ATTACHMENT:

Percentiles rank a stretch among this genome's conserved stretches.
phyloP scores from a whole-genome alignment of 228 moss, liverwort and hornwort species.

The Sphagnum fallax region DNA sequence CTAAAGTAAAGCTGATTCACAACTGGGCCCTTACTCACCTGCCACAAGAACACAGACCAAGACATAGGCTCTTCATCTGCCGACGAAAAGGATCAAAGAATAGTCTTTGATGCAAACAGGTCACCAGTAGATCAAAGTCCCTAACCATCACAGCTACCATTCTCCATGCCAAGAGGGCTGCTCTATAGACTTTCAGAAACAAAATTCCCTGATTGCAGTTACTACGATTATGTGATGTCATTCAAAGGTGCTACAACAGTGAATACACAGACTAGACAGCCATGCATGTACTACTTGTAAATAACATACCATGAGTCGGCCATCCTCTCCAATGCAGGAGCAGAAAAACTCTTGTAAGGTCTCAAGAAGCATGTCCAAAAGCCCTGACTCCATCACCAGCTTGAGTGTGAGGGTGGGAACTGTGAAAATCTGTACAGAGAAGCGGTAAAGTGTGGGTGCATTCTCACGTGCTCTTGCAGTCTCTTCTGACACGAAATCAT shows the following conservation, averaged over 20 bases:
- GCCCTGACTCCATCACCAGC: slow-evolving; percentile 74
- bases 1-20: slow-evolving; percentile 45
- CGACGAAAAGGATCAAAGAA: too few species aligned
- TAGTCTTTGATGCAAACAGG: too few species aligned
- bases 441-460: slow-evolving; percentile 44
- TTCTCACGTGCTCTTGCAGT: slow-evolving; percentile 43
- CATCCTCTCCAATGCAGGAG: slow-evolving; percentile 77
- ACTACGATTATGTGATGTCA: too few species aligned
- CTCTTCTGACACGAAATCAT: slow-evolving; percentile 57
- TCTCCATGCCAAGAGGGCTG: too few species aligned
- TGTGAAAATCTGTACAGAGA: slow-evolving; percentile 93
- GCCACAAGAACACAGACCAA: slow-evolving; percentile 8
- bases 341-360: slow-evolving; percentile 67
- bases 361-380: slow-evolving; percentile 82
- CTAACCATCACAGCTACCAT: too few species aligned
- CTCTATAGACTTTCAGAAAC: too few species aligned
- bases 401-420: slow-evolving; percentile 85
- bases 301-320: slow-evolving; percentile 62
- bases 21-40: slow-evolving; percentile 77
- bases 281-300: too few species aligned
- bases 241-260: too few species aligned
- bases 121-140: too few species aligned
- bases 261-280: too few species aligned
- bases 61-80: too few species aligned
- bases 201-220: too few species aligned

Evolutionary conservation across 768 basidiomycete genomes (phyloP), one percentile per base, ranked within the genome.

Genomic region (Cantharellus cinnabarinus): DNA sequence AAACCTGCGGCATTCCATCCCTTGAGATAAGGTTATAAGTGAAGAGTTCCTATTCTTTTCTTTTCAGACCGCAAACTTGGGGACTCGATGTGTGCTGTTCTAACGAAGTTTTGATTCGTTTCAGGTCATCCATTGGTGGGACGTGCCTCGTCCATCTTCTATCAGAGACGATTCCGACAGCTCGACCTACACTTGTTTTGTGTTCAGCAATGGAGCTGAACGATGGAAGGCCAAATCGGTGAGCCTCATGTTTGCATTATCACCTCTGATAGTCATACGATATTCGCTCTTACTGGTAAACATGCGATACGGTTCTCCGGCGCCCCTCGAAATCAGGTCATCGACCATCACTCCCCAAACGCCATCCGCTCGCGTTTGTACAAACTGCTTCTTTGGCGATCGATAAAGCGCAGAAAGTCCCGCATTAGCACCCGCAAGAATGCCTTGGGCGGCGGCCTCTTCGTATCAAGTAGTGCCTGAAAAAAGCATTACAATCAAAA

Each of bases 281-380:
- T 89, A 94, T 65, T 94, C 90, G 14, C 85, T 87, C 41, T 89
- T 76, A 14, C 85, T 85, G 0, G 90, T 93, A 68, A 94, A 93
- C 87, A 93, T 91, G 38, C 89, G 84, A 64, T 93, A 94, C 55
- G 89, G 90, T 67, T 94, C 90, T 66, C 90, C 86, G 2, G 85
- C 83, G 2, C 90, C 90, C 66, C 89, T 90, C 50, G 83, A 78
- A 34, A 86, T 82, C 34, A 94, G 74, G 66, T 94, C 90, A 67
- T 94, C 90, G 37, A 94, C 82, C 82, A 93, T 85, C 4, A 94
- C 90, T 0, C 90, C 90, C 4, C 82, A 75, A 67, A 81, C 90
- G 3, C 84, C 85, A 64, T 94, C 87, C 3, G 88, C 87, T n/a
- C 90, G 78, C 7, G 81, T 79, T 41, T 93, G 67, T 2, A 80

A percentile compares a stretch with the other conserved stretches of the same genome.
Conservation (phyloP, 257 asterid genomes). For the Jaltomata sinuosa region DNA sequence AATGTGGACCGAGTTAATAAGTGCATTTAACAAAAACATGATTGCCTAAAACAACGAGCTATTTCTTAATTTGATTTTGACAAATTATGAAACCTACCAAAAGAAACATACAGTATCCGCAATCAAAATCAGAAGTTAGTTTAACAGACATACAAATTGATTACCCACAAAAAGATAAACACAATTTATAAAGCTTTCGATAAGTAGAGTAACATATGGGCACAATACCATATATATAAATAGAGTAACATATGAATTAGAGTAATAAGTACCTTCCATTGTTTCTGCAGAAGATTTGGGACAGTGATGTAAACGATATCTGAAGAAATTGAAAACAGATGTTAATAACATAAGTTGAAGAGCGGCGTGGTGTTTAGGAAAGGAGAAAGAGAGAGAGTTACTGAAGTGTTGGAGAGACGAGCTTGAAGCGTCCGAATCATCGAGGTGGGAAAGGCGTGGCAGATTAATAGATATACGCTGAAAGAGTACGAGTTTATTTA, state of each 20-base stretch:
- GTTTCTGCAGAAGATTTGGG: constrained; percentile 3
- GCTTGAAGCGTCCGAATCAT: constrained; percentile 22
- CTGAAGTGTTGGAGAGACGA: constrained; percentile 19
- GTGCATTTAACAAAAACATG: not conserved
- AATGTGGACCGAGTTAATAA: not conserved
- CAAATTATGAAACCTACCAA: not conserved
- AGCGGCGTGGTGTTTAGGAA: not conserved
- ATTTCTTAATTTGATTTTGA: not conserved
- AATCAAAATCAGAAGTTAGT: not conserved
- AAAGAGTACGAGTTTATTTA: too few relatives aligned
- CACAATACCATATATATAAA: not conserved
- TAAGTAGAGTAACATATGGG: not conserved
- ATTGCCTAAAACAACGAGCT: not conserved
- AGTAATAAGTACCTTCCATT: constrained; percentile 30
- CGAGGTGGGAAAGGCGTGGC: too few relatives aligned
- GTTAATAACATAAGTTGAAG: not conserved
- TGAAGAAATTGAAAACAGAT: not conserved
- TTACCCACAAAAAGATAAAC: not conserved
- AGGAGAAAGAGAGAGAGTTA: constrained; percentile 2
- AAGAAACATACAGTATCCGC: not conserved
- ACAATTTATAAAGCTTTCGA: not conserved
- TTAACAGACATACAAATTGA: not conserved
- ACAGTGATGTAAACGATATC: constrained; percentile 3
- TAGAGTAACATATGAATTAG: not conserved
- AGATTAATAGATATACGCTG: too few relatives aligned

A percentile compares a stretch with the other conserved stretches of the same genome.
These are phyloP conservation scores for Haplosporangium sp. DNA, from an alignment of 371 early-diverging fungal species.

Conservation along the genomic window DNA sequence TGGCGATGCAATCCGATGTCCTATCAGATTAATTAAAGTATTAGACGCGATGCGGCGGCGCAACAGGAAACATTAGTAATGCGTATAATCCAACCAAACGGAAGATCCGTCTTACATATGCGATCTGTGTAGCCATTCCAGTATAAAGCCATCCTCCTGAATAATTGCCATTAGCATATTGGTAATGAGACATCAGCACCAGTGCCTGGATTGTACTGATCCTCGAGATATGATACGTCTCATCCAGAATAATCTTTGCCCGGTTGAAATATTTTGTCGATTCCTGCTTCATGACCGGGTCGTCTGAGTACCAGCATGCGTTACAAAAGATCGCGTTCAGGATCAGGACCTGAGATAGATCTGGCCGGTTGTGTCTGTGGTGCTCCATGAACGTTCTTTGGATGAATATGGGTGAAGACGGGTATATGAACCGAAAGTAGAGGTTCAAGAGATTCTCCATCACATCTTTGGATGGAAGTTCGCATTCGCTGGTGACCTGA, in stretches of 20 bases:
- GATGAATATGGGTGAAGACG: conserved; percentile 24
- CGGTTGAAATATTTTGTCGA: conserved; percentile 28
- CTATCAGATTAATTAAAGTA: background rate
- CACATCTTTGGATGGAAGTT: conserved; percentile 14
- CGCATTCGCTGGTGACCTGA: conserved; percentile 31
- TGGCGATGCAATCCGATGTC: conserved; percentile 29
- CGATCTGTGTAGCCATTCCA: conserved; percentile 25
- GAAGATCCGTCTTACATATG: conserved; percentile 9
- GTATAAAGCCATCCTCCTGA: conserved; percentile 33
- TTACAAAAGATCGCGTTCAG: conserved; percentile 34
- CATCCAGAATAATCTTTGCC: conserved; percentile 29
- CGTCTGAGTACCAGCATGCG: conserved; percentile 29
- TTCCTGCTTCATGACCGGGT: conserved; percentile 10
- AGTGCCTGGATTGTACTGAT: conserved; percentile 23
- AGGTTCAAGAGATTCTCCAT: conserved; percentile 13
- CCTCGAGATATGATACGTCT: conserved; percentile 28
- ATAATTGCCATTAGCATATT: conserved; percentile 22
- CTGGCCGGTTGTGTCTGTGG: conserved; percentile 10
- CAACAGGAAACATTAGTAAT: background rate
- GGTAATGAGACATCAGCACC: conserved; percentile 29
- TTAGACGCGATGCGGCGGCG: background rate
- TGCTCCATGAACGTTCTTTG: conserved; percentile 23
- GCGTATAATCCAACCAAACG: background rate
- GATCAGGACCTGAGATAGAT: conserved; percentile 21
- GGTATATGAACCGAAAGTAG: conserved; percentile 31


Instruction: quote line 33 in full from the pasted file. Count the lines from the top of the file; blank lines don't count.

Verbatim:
- T 76, A 14, C 85, T 85, G 0, G 90, T 93, A 68, A 94, A 93